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Digital transformation is one of those programmes that doesn't, at first, sound like a marketing initiative.
In some ways, it seems like IT should own it - it is 'digital' after all.
Welcome to Friday! You’re going to love it here. But don’t get too comfortable because the laws of space and time dictate that all good things must eventually come to an end.
Except for the weekly Econsultancy digital marketing stats round-up…
It’s Valentine’s Day on Sunday, and I’ve got the perfect gift idea for you…
No, it’s not something trashy and predictable like a box of chocolates or a diamond necklace. It’s the Econsultancy digital marketing stats round-up.
The great Charles Dickens once said, “I will honour the Econsultancy weekly digital marketing stats round-up in my heart, and try to keep it all the year.”
In all fairness, he may or may not have been talking about Christmas. But I’m no historian, just a bringer of brilliant stats.
Digital transformation is a unique and idiosyncratic process, wholly dependant on the organisation in question.
However, that's not to say there aren't lessons we can learn by looking at case studies. Indeed, the UK Government has been a crucible of digital innovation for some years.
So, what better place to look for lessons on addressing the digital skills gap within your own business?
Next time I bring you this weekly round-up, Black Friday will be nothing but a suppressed traumatic memory and most of you will have reduced your productivity levels by at least 75% in the run-up to Christmas.
But before we kick off the month of boozy work parties in which inappropriate things inevitably happen between colleagues, let’s give November one last bit of love with these brilliant digital marketing stats.
Online marketing is a world fraught with danger. Some dangers are obvious. Others... not so much.
The fact that 83.7% of companies report that merely hiring for content marketing is either “somewhat difficult” or “difficult” hints at the underlying instability those in the marketing profession face.
Digital marketing investment is on the rise in Australia and New Zealand, according to our new report titled ‘The State of Digital Marketing in Australia and New Zealand’ in partnership with Marketo.
The survey of nearly 500 client-side and agency marketers studied the extent to which brands in this region are increasing their marketing budgets across a range of digital channels and technologies.
As part of our report titled ‘Marketing Pain Points and How to Overcome Them’ in collaboration with SmartFocus, we surveyed more than 500 client-side marketers earlier this year to find out what their pain points were.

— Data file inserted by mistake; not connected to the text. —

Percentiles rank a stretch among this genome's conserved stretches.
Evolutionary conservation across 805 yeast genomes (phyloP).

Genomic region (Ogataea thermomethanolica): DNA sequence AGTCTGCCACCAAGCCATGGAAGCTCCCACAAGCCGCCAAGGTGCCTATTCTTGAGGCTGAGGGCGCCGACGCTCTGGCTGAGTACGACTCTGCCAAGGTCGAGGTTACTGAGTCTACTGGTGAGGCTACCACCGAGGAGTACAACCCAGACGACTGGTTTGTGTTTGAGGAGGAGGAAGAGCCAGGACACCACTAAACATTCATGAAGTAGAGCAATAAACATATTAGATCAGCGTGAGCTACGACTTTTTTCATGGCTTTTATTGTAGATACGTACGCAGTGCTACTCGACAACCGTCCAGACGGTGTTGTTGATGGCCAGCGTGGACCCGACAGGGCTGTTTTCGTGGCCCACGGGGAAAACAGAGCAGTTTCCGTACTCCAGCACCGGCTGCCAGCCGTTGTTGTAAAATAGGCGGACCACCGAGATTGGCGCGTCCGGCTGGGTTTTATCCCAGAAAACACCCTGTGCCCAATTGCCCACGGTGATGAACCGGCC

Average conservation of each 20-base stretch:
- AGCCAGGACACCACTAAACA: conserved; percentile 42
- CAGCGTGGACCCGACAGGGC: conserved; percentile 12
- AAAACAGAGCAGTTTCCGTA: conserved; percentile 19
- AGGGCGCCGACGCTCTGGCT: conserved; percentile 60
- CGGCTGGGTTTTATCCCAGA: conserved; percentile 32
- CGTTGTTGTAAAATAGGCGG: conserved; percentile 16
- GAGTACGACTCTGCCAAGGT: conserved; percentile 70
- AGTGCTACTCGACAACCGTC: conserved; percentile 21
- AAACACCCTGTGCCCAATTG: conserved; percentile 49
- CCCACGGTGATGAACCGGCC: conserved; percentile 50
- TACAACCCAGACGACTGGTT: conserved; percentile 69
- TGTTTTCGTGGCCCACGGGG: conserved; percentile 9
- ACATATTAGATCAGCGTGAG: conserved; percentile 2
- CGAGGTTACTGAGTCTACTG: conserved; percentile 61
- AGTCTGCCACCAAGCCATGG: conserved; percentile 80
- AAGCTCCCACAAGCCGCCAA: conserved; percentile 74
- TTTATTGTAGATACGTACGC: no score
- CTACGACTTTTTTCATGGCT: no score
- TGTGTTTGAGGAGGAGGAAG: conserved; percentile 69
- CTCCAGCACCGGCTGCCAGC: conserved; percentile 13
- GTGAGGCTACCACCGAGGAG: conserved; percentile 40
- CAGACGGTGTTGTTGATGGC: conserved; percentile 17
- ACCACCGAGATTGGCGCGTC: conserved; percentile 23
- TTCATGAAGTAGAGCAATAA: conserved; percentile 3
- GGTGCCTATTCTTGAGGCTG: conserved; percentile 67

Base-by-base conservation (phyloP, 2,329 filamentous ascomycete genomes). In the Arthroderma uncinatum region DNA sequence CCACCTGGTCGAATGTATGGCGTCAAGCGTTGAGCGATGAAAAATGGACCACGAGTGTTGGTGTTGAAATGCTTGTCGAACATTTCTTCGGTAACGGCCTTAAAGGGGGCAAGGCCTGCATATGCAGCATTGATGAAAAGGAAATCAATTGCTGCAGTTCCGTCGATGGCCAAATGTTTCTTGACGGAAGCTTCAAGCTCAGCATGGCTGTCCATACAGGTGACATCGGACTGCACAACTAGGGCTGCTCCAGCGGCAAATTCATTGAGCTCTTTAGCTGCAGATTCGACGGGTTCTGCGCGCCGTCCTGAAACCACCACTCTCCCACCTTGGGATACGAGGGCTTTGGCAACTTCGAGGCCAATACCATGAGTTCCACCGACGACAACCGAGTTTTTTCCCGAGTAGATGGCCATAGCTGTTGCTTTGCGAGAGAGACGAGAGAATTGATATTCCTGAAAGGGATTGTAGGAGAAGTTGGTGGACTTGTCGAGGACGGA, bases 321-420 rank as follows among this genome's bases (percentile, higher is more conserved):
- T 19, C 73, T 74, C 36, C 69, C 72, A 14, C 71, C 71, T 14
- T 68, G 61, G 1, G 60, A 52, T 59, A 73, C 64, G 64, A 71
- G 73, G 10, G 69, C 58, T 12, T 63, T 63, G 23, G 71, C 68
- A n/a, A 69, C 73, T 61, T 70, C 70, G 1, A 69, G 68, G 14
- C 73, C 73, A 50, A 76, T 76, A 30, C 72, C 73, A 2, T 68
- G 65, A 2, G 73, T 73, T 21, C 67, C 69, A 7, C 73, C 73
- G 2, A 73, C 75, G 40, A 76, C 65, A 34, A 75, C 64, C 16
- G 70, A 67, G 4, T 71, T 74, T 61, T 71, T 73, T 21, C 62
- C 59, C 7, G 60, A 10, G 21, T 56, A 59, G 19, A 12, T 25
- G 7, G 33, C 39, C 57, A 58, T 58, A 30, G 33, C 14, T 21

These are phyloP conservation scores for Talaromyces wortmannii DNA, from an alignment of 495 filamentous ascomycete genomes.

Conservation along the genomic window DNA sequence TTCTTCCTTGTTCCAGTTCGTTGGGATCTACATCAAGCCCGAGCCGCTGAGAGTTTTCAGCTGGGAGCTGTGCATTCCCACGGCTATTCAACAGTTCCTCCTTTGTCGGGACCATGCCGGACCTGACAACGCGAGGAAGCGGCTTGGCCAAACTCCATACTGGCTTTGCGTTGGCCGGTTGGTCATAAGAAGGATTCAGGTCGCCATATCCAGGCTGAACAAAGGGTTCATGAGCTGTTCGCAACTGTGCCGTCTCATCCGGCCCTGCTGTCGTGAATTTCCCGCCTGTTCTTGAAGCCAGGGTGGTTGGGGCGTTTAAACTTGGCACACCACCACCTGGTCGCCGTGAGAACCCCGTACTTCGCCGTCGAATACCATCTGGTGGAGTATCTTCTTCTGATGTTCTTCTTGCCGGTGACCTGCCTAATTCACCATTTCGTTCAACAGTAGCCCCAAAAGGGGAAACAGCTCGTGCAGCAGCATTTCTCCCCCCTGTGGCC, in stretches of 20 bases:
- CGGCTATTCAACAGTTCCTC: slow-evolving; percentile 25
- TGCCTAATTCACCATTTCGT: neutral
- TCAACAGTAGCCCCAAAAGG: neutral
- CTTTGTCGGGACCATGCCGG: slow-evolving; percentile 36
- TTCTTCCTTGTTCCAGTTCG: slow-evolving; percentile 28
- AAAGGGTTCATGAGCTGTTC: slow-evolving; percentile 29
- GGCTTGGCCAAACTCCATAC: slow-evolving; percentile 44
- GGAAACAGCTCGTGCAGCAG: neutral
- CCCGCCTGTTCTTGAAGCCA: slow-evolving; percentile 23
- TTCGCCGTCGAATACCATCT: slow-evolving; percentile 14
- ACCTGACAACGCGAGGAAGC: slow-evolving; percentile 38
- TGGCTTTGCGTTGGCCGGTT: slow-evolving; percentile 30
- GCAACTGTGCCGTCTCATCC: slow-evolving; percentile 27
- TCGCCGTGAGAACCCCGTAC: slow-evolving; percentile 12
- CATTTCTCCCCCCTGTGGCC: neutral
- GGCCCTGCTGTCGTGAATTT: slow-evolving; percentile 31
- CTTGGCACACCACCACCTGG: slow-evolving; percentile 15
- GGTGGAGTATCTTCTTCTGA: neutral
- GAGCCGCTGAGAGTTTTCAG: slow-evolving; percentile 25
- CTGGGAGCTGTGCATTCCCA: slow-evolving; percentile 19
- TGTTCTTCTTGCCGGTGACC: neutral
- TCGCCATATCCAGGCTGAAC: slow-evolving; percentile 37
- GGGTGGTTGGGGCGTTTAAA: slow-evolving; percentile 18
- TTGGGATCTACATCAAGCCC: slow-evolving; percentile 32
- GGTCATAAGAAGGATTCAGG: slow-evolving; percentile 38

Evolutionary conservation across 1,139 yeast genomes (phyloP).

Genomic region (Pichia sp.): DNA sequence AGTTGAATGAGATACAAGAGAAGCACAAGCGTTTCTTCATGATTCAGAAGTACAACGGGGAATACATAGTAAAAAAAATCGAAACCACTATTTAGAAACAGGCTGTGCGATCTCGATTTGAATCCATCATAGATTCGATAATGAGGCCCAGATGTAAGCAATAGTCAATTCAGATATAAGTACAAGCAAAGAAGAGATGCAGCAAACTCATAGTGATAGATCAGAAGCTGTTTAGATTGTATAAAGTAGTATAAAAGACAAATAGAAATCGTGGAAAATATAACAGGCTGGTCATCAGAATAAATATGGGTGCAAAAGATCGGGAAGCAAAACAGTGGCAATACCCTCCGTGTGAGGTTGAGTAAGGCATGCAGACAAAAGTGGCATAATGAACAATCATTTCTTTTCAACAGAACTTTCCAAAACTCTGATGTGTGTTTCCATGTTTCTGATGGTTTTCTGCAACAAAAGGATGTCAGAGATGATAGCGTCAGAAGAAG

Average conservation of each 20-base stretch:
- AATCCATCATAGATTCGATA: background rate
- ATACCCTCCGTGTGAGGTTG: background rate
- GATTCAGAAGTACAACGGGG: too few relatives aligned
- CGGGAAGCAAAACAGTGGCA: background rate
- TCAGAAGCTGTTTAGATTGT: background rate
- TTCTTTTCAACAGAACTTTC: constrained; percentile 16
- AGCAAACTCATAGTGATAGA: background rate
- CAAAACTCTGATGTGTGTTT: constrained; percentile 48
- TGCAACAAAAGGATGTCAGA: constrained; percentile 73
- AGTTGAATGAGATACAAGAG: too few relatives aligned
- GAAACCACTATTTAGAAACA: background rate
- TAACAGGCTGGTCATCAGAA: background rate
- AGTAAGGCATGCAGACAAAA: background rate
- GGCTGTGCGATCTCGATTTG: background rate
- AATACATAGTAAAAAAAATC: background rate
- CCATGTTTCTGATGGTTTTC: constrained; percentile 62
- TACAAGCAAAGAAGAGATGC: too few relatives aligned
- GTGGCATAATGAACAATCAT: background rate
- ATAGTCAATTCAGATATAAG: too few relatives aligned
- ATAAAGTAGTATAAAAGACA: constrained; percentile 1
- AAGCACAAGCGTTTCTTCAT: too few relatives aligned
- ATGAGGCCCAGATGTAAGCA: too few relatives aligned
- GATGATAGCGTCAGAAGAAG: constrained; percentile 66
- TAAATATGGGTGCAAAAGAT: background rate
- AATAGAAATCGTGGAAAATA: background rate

One of the key points that arose from the survey was a growing concern over the skills gap within the industry.
No one can doubt the importance of enabling employees to develop themselves and learn new skills by attending relevant training sessions.
Not only does it improve productivity and encourage new ways of thinking, but it can have a positive impact on employee satisfaction as it aids career development.
However, in the day-to-day rush to get things done it’s easy to see training as a low priority.
Managers are under pressure to meet deadlines so feel they can’t afford to let staff take time out of the office for learning and development.
This is an understandable view point but one that is extremely short-sighted, as in the long term it will have a negative impact on productivity and staff retention.
So if you’re struggling to convince management of the need to allow staff time out of the office to attend training courses, here are a few arguments you can use to back up your case.
If you want to be rich then you’re better off working client-side than in an agency, according to a new survey on marketing salaries.
Across all digital industries respondents working in-house earned more than people at the same level in agencies.
For example, the average salary for junior employees was £23,310 in agencies compared to £26,161 in client-side roles.
The gap was closest at senior level with agency respondents being paid £60,830 on average compared to £61,873 on client-side, but then the difference grew to roughly £20,000 at c-level (£95,212 vs. £114,199).